Business Cards During a Job Search – Resume Business Cards

This is the next installment of our discussion regarding the use of business cards during a job search. We’ll be discussing Resume Business Cards.

Resume Business Cards

A resume business card takes the networking card one step further (See previous post). Here you may expand descriptive information on the front of the card, and put key qualifications and accomplishments on the back. Focus on your top two or three accomplishments (or qualifications), not on job titles or duties.

This next point is optional, but leave a little white space at the bottom of the back of the card, allowing the recipient room to jot a note about you. Hopefully the note will read, “Need to call.”

It’s fine to mix and match the concepts of the three forms of business cards (Traditional, Networking, and Resume). For example, you may determine that it would be best received by your target audience that the front of the card has a traditional look. But, on the back, you may choose to put a branding statement and a couple of achievements.  That’s fine. Exercise your best business judgement.

This topic is covered in more detail in The Motivated Job Search. You can check out the book on Amazon.

Please comment.

For (almost) daily job search thoughts, follow me on Twitter: @bhowardauthor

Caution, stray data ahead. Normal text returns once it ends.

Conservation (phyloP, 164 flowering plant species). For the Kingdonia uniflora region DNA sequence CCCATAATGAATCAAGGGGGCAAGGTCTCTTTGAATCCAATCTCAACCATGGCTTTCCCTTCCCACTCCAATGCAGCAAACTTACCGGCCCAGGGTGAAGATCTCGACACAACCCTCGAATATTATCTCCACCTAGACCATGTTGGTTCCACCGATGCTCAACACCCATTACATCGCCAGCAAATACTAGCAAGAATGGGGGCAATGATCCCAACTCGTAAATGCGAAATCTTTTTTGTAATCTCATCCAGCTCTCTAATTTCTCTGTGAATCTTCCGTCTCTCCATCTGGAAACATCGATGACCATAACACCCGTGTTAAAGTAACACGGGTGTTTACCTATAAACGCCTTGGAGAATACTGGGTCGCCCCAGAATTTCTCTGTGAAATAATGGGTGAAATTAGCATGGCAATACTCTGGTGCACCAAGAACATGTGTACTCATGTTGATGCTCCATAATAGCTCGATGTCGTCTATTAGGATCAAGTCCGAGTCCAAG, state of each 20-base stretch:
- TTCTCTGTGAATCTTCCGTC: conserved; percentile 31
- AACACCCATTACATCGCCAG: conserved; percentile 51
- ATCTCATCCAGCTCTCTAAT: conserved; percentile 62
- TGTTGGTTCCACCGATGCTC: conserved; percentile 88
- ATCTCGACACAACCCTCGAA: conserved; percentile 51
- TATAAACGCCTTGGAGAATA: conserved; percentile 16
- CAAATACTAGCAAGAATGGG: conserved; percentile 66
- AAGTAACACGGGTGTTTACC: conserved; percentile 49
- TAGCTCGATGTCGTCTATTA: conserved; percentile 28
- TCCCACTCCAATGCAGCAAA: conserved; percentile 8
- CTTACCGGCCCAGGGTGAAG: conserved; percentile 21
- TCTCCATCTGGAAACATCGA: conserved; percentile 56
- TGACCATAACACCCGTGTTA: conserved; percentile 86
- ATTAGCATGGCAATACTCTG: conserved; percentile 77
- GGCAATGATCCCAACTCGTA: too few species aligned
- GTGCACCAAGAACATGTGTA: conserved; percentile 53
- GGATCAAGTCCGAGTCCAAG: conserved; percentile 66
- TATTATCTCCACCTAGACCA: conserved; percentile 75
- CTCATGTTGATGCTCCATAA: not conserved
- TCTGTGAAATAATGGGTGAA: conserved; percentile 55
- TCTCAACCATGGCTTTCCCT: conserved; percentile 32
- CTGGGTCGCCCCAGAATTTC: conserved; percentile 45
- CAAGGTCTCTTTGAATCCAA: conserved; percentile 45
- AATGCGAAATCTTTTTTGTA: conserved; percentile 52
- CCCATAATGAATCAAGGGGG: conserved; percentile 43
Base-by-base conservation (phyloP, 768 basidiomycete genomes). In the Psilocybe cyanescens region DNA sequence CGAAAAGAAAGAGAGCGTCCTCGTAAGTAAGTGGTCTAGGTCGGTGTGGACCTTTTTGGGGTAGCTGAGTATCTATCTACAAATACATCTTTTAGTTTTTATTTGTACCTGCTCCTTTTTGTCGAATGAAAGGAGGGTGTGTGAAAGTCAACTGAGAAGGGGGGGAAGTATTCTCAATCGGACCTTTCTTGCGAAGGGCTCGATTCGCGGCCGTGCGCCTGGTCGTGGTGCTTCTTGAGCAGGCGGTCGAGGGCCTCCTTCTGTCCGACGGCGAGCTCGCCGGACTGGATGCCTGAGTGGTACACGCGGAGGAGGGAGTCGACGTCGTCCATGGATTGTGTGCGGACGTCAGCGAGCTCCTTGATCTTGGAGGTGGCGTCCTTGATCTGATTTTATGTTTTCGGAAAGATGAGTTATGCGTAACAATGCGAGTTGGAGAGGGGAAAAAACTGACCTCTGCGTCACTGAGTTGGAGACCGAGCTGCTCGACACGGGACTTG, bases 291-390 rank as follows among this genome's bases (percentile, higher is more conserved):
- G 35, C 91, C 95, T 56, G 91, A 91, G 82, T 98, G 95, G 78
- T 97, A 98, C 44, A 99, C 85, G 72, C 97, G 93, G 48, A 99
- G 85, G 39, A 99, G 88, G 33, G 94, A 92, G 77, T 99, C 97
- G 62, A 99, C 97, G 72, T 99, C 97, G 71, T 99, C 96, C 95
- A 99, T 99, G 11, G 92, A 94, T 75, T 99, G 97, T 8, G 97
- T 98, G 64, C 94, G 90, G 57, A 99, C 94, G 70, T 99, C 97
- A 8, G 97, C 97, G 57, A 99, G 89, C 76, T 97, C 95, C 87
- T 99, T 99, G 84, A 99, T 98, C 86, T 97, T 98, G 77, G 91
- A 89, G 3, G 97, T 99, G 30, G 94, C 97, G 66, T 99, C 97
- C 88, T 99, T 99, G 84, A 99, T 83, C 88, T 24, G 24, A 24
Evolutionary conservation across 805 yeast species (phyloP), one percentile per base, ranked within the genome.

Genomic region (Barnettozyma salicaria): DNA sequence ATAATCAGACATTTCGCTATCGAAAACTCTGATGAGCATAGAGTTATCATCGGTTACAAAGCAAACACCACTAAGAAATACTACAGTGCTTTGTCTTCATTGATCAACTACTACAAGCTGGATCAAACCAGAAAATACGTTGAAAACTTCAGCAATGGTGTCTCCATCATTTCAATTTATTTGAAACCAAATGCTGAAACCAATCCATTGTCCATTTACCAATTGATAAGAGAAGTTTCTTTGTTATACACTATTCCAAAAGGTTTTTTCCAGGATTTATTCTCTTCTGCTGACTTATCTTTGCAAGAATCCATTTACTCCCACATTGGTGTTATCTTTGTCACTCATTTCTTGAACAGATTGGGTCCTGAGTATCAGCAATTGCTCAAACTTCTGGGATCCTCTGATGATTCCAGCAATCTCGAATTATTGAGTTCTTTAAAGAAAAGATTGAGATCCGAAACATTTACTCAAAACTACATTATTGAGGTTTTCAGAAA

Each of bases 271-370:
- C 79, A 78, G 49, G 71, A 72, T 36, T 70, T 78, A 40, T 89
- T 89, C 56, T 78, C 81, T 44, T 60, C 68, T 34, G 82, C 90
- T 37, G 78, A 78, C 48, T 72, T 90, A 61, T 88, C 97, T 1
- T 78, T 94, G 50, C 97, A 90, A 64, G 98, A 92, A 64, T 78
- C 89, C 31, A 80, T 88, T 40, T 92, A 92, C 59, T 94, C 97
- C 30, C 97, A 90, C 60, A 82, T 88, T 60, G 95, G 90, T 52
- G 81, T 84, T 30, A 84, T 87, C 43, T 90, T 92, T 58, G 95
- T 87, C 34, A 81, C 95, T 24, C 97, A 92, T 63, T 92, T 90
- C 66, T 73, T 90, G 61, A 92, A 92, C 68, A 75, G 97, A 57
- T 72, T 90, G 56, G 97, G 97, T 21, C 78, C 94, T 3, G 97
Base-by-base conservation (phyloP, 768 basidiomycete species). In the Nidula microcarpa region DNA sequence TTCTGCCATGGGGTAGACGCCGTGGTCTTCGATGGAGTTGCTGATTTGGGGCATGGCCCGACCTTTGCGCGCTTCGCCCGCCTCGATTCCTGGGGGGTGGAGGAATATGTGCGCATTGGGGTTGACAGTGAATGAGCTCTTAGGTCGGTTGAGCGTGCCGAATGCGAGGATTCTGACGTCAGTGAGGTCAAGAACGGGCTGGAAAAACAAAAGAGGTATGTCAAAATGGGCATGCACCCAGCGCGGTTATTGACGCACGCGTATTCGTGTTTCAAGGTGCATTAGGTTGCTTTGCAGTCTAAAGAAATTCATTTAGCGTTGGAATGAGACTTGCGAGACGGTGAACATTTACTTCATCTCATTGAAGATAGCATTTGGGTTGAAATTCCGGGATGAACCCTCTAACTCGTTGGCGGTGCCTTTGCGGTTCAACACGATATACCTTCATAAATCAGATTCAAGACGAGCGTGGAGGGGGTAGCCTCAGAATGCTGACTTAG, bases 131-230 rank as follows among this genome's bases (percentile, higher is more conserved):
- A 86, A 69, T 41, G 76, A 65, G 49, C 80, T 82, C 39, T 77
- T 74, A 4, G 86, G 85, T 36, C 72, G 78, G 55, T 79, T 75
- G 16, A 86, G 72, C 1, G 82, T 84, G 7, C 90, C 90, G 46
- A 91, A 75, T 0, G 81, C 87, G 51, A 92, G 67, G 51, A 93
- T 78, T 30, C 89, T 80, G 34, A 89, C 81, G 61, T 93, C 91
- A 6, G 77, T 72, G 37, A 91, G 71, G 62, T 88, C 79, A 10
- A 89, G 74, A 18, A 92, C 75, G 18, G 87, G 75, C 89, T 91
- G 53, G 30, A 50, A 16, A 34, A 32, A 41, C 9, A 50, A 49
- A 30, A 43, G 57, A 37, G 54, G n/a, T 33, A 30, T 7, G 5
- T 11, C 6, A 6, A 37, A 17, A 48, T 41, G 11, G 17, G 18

© 2016 Brian E. Howard. All rights reserved. No part of this response or post may be used or reproduced in any form or by any means, electronic, mechanical, digital, photocopying, or recording, without the expressed written permission from the author.

Business Cards During a Job Search – The Networking Business Card

Networking Business Cards

Networking business cards contain the same key contact information as a traditional card, except this variety also has a title and a concise statement regarding your career focus and unique value proposition or brand. Remember to keep the messaging consistent between your networking card, your elevator speech, your LinkedIn profile, your resume, and so on. With some variations, the theme of these job-seeking tools must align. 

This topic is covered in more detail in The Motivated Job Search. You can also check out the book on Amazon.

Please comment.

For (almost) daily job search thoughts, follow me on Twitter: @bhowardauthor

© 2016 Brian E. Howard. All rights reserved. No part of this response or post may be used or reproduced in any form or by any means, electronic, mechanical, digital, photocopying, or recording, without the expressed written permission from the author.